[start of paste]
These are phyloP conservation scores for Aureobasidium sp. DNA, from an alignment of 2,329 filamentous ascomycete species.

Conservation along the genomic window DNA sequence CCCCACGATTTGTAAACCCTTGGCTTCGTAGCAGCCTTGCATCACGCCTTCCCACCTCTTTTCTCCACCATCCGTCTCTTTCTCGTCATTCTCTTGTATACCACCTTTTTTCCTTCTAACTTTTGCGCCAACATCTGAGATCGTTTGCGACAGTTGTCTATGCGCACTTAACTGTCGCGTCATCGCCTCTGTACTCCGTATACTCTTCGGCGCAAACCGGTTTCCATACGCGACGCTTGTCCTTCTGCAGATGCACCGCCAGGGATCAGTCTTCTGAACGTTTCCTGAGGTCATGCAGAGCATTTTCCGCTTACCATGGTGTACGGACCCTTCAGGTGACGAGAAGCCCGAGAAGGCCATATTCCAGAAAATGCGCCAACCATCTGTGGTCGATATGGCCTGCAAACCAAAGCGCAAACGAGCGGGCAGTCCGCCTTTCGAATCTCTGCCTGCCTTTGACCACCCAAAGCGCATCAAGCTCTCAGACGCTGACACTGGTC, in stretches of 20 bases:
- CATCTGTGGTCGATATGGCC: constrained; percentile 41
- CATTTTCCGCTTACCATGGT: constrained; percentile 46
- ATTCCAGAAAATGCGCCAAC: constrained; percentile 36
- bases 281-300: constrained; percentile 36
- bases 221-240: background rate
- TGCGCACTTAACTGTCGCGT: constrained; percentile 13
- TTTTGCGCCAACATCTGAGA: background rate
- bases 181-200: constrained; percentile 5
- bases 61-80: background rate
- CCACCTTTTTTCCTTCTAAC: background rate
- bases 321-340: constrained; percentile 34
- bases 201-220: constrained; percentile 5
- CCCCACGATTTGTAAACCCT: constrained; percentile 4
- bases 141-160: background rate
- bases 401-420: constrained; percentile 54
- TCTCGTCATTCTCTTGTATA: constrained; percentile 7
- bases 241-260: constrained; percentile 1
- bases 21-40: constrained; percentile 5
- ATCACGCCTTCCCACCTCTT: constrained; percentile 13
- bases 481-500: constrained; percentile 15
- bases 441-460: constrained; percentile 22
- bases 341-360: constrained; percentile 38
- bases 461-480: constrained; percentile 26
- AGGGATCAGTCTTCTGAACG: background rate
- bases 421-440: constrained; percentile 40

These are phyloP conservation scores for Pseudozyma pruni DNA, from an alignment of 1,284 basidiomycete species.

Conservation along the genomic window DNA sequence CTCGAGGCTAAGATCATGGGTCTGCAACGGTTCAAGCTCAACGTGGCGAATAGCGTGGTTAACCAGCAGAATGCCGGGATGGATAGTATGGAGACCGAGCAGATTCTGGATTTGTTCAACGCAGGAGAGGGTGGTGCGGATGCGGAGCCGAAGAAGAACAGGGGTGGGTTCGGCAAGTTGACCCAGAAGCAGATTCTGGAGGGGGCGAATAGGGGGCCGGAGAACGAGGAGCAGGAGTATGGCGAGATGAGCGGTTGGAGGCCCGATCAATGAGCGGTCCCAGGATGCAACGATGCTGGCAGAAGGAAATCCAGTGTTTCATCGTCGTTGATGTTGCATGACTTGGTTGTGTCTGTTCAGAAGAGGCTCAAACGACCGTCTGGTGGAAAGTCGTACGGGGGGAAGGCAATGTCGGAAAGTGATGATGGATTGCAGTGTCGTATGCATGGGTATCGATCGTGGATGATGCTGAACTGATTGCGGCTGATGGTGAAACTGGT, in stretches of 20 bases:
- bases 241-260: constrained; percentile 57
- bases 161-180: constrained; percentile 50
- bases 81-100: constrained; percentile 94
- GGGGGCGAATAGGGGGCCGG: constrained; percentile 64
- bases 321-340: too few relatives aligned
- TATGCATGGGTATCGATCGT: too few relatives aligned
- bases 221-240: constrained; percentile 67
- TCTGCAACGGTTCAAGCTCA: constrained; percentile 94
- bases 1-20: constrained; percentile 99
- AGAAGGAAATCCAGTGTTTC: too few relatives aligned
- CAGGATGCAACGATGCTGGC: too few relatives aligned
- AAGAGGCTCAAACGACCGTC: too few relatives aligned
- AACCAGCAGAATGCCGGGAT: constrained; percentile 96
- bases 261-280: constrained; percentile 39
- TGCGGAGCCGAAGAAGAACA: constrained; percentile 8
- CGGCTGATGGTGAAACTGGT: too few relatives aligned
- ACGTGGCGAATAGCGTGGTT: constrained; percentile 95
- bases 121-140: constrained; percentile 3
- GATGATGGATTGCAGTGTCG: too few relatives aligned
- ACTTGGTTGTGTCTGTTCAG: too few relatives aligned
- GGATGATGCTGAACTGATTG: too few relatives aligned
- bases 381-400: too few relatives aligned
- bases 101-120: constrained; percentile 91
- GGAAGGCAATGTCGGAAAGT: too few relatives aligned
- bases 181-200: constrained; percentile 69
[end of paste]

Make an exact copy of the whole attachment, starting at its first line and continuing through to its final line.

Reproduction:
These are phyloP conservation scores for Aureobasidium sp. DNA, from an alignment of 2,329 filamentous ascomycete species.

Conservation along the genomic window DNA sequence CCCCACGATTTGTAAACCCTTGGCTTCGTAGCAGCCTTGCATCACGCCTTCCCACCTCTTTTCTCCACCATCCGTCTCTTTCTCGTCATTCTCTTGTATACCACCTTTTTTCCTTCTAACTTTTGCGCCAACATCTGAGATCGTTTGCGACAGTTGTCTATGCGCACTTAACTGTCGCGTCATCGCCTCTGTACTCCGTATACTCTTCGGCGCAAACCGGTTTCCATACGCGACGCTTGTCCTTCTGCAGATGCACCGCCAGGGATCAGTCTTCTGAACGTTTCCTGAGGTCATGCAGAGCATTTTCCGCTTACCATGGTGTACGGACCCTTCAGGTGACGAGAAGCCCGAGAAGGCCATATTCCAGAAAATGCGCCAACCATCTGTGGTCGATATGGCCTGCAAACCAAAGCGCAAACGAGCGGGCAGTCCGCCTTTCGAATCTCTGCCTGCCTTTGACCACCCAAAGCGCATCAAGCTCTCAGACGCTGACACTGGTC, in stretches of 20 bases:
- CATCTGTGGTCGATATGGCC: constrained; percentile 41
- CATTTTCCGCTTACCATGGT: constrained; percentile 46
- ATTCCAGAAAATGCGCCAAC: constrained; percentile 36
- bases 281-300: constrained; percentile 36
- bases 221-240: background rate
- TGCGCACTTAACTGTCGCGT: constrained; percentile 13
- TTTTGCGCCAACATCTGAGA: background rate
- bases 181-200: constrained; percentile 5
- bases 61-80: background rate
- CCACCTTTTTTCCTTCTAAC: background rate
- bases 321-340: constrained; percentile 34
- bases 201-220: constrained; percentile 5
- CCCCACGATTTGTAAACCCT: constrained; percentile 4
- bases 141-160: background rate
- bases 401-420: constrained; percentile 54
- TCTCGTCATTCTCTTGTATA: constrained; percentile 7
- bases 241-260: constrained; percentile 1
- bases 21-40: constrained; percentile 5
- ATCACGCCTTCCCACCTCTT: constrained; percentile 13
- bases 481-500: constrained; percentile 15
- bases 441-460: constrained; percentile 22
- bases 341-360: constrained; percentile 38
- bases 461-480: constrained; percentile 26
- AGGGATCAGTCTTCTGAACG: background rate
- bases 421-440: constrained; percentile 40

These are phyloP conservation scores for Pseudozyma pruni DNA, from an alignment of 1,284 basidiomycete species.

Conservation along the genomic window DNA sequence CTCGAGGCTAAGATCATGGGTCTGCAACGGTTCAAGCTCAACGTGGCGAATAGCGTGGTTAACCAGCAGAATGCCGGGATGGATAGTATGGAGACCGAGCAGATTCTGGATTTGTTCAACGCAGGAGAGGGTGGTGCGGATGCGGAGCCGAAGAAGAACAGGGGTGGGTTCGGCAAGTTGACCCAGAAGCAGATTCTGGAGGGGGCGAATAGGGGGCCGGAGAACGAGGAGCAGGAGTATGGCGAGATGAGCGGTTGGAGGCCCGATCAATGAGCGGTCCCAGGATGCAACGATGCTGGCAGAAGGAAATCCAGTGTTTCATCGTCGTTGATGTTGCATGACTTGGTTGTGTCTGTTCAGAAGAGGCTCAAACGACCGTCTGGTGGAAAGTCGTACGGGGGGAAGGCAATGTCGGAAAGTGATGATGGATTGCAGTGTCGTATGCATGGGTATCGATCGTGGATGATGCTGAACTGATTGCGGCTGATGGTGAAACTGGT, in stretches of 20 bases:
- bases 241-260: constrained; percentile 57
- bases 161-180: constrained; percentile 50
- bases 81-100: constrained; percentile 94
- GGGGGCGAATAGGGGGCCGG: constrained; percentile 64
- bases 321-340: too few relatives aligned
- TATGCATGGGTATCGATCGT: too few relatives aligned
- bases 221-240: constrained; percentile 67
- TCTGCAACGGTTCAAGCTCA: constrained; percentile 94
- bases 1-20: constrained; percentile 99
- AGAAGGAAATCCAGTGTTTC: too few relatives aligned
- CAGGATGCAACGATGCTGGC: too few relatives aligned
- AAGAGGCTCAAACGACCGTC: too few relatives aligned
- AACCAGCAGAATGCCGGGAT: constrained; percentile 96
- bases 261-280: constrained; percentile 39
- TGCGGAGCCGAAGAAGAACA: constrained; percentile 8
- CGGCTGATGGTGAAACTGGT: too few relatives aligned
- ACGTGGCGAATAGCGTGGTT: constrained; percentile 95
- bases 121-140: constrained; percentile 3
- GATGATGGATTGCAGTGTCG: too few relatives aligned
- ACTTGGTTGTGTCTGTTCAG: too few relatives aligned
- GGATGATGCTGAACTGATTG: too few relatives aligned
- bases 381-400: too few relatives aligned
- bases 101-120: constrained; percentile 91
- GGAAGGCAATGTCGGAAAGT: too few relatives aligned
- bases 181-200: constrained; percentile 69